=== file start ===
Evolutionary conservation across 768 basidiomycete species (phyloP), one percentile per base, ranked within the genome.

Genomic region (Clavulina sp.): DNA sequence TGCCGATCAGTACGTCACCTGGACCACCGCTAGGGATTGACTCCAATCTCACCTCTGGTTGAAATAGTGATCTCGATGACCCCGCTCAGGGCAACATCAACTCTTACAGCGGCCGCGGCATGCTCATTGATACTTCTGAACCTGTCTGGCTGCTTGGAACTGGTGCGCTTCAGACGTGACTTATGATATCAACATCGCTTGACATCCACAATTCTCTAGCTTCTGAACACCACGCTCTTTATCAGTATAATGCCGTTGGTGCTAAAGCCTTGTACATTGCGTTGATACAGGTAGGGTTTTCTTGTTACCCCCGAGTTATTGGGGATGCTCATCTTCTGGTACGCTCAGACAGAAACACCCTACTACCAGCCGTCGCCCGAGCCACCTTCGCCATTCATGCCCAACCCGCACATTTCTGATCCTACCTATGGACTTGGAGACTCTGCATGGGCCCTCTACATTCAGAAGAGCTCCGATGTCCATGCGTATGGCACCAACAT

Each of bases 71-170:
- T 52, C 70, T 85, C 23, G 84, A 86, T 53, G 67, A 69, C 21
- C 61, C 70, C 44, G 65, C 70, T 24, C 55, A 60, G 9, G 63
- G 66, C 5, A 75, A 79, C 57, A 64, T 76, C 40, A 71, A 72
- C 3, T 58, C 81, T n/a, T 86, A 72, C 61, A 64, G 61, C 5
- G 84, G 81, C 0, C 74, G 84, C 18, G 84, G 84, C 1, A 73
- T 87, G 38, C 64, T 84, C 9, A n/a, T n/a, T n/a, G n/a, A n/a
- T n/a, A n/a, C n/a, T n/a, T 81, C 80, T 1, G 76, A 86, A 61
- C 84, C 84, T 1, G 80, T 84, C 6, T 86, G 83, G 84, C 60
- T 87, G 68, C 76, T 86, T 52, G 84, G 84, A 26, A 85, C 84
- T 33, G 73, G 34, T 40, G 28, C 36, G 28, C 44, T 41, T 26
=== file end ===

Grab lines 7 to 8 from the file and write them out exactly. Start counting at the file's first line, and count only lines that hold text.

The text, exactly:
- C 3, T 58, C 81, T n/a, T 86, A 72, C 61, A 64, G 61, C 5
- G 84, G 81, C 0, C 74, G 84, C 18, G 84, G 84, C 1, A 73